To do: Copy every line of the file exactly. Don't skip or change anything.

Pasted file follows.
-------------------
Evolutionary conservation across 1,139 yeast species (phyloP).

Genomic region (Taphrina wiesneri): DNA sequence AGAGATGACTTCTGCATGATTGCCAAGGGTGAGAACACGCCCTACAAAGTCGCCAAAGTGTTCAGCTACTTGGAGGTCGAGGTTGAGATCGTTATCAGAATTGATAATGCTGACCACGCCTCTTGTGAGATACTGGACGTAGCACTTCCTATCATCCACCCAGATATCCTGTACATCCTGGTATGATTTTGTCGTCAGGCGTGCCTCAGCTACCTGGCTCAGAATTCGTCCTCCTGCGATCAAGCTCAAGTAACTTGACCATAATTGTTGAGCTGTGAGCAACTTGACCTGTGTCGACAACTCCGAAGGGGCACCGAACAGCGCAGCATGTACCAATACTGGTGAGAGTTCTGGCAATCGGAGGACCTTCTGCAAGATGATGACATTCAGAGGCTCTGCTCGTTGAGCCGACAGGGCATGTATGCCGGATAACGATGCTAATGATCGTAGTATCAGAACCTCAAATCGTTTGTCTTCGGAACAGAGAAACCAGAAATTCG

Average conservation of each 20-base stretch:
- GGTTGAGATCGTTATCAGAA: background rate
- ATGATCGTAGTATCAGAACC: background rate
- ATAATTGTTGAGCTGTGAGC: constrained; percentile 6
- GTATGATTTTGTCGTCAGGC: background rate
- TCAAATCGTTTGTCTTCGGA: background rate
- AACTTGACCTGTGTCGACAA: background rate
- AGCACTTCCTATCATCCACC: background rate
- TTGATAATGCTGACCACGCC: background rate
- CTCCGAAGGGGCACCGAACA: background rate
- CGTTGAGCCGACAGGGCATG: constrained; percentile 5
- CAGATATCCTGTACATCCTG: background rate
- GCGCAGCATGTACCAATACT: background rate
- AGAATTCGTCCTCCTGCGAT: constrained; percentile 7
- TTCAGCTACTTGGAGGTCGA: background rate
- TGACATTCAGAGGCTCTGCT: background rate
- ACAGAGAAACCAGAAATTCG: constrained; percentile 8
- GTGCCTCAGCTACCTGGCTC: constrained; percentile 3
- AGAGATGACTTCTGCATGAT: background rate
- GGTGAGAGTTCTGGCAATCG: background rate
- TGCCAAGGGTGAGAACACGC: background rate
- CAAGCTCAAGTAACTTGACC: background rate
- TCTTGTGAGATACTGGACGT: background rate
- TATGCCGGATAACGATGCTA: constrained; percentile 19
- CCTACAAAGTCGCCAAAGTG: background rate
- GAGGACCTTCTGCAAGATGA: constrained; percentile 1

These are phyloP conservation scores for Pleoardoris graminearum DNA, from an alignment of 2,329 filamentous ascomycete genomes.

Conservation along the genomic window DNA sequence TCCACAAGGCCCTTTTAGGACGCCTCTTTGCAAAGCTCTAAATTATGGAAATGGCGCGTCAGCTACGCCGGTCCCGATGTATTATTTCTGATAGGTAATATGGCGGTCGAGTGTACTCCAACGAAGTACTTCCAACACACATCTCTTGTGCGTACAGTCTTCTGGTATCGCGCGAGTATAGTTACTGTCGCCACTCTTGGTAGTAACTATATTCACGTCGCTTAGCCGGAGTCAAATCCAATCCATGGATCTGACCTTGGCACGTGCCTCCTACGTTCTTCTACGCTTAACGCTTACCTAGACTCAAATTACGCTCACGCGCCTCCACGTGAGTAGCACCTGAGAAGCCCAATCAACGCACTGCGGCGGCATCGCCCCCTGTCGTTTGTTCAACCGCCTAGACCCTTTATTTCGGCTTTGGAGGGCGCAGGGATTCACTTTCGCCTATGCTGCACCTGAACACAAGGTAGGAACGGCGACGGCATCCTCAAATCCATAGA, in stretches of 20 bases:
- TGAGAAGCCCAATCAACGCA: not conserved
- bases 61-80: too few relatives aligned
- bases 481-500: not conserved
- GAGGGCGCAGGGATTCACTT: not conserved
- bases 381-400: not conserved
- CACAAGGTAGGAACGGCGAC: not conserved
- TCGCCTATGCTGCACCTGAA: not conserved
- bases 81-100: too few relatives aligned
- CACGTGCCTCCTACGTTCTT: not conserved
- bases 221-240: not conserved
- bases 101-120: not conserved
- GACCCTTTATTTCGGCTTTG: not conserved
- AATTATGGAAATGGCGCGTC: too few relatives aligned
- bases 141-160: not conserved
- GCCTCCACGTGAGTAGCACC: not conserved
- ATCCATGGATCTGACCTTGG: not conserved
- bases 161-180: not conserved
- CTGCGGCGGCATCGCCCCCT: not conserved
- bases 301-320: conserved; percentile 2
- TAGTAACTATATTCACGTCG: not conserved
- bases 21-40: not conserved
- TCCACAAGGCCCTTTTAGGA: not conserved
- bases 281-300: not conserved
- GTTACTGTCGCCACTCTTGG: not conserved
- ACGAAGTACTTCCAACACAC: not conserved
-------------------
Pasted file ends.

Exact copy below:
Evolutionary conservation across 1,139 yeast species (phyloP).

Genomic region (Taphrina wiesneri): DNA sequence AGAGATGACTTCTGCATGATTGCCAAGGGTGAGAACACGCCCTACAAAGTCGCCAAAGTGTTCAGCTACTTGGAGGTCGAGGTTGAGATCGTTATCAGAATTGATAATGCTGACCACGCCTCTTGTGAGATACTGGACGTAGCACTTCCTATCATCCACCCAGATATCCTGTACATCCTGGTATGATTTTGTCGTCAGGCGTGCCTCAGCTACCTGGCTCAGAATTCGTCCTCCTGCGATCAAGCTCAAGTAACTTGACCATAATTGTTGAGCTGTGAGCAACTTGACCTGTGTCGACAACTCCGAAGGGGCACCGAACAGCGCAGCATGTACCAATACTGGTGAGAGTTCTGGCAATCGGAGGACCTTCTGCAAGATGATGACATTCAGAGGCTCTGCTCGTTGAGCCGACAGGGCATGTATGCCGGATAACGATGCTAATGATCGTAGTATCAGAACCTCAAATCGTTTGTCTTCGGAACAGAGAAACCAGAAATTCG

Average conservation of each 20-base stretch:
- GGTTGAGATCGTTATCAGAA: background rate
- ATGATCGTAGTATCAGAACC: background rate
- ATAATTGTTGAGCTGTGAGC: constrained; percentile 6
- GTATGATTTTGTCGTCAGGC: background rate
- TCAAATCGTTTGTCTTCGGA: background rate
- AACTTGACCTGTGTCGACAA: background rate
- AGCACTTCCTATCATCCACC: background rate
- TTGATAATGCTGACCACGCC: background rate
- CTCCGAAGGGGCACCGAACA: background rate
- CGTTGAGCCGACAGGGCATG: constrained; percentile 5
- CAGATATCCTGTACATCCTG: background rate
- GCGCAGCATGTACCAATACT: background rate
- AGAATTCGTCCTCCTGCGAT: constrained; percentile 7
- TTCAGCTACTTGGAGGTCGA: background rate
- TGACATTCAGAGGCTCTGCT: background rate
- ACAGAGAAACCAGAAATTCG: constrained; percentile 8
- GTGCCTCAGCTACCTGGCTC: constrained; percentile 3
- AGAGATGACTTCTGCATGAT: background rate
- GGTGAGAGTTCTGGCAATCG: background rate
- TGCCAAGGGTGAGAACACGC: background rate
- CAAGCTCAAGTAACTTGACC: background rate
- TCTTGTGAGATACTGGACGT: background rate
- TATGCCGGATAACGATGCTA: constrained; percentile 19
- CCTACAAAGTCGCCAAAGTG: background rate
- GAGGACCTTCTGCAAGATGA: constrained; percentile 1

These are phyloP conservation scores for Pleoardoris graminearum DNA, from an alignment of 2,329 filamentous ascomycete genomes.

Conservation along the genomic window DNA sequence TCCACAAGGCCCTTTTAGGACGCCTCTTTGCAAAGCTCTAAATTATGGAAATGGCGCGTCAGCTACGCCGGTCCCGATGTATTATTTCTGATAGGTAATATGGCGGTCGAGTGTACTCCAACGAAGTACTTCCAACACACATCTCTTGTGCGTACAGTCTTCTGGTATCGCGCGAGTATAGTTACTGTCGCCACTCTTGGTAGTAACTATATTCACGTCGCTTAGCCGGAGTCAAATCCAATCCATGGATCTGACCTTGGCACGTGCCTCCTACGTTCTTCTACGCTTAACGCTTACCTAGACTCAAATTACGCTCACGCGCCTCCACGTGAGTAGCACCTGAGAAGCCCAATCAACGCACTGCGGCGGCATCGCCCCCTGTCGTTTGTTCAACCGCCTAGACCCTTTATTTCGGCTTTGGAGGGCGCAGGGATTCACTTTCGCCTATGCTGCACCTGAACACAAGGTAGGAACGGCGACGGCATCCTCAAATCCATAGA, in stretches of 20 bases:
- TGAGAAGCCCAATCAACGCA: not conserved
- bases 61-80: too few relatives aligned
- bases 481-500: not conserved
- GAGGGCGCAGGGATTCACTT: not conserved
- bases 381-400: not conserved
- CACAAGGTAGGAACGGCGAC: not conserved
- TCGCCTATGCTGCACCTGAA: not conserved
- bases 81-100: too few relatives aligned
- CACGTGCCTCCTACGTTCTT: not conserved
- bases 221-240: not conserved
- bases 101-120: not conserved
- GACCCTTTATTTCGGCTTTG: not conserved
- AATTATGGAAATGGCGCGTC: too few relatives aligned
- bases 141-160: not conserved
- GCCTCCACGTGAGTAGCACC: not conserved
- ATCCATGGATCTGACCTTGG: not conserved
- bases 161-180: not conserved
- CTGCGGCGGCATCGCCCCCT: not conserved
- bases 301-320: conserved; percentile 2
- TAGTAACTATATTCACGTCG: not conserved
- bases 21-40: not conserved
- TCCACAAGGCCCTTTTAGGA: not conserved
- bases 281-300: not conserved
- GTTACTGTCGCCACTCTTGG: not conserved
- ACGAAGTACTTCCAACACAC: not conserved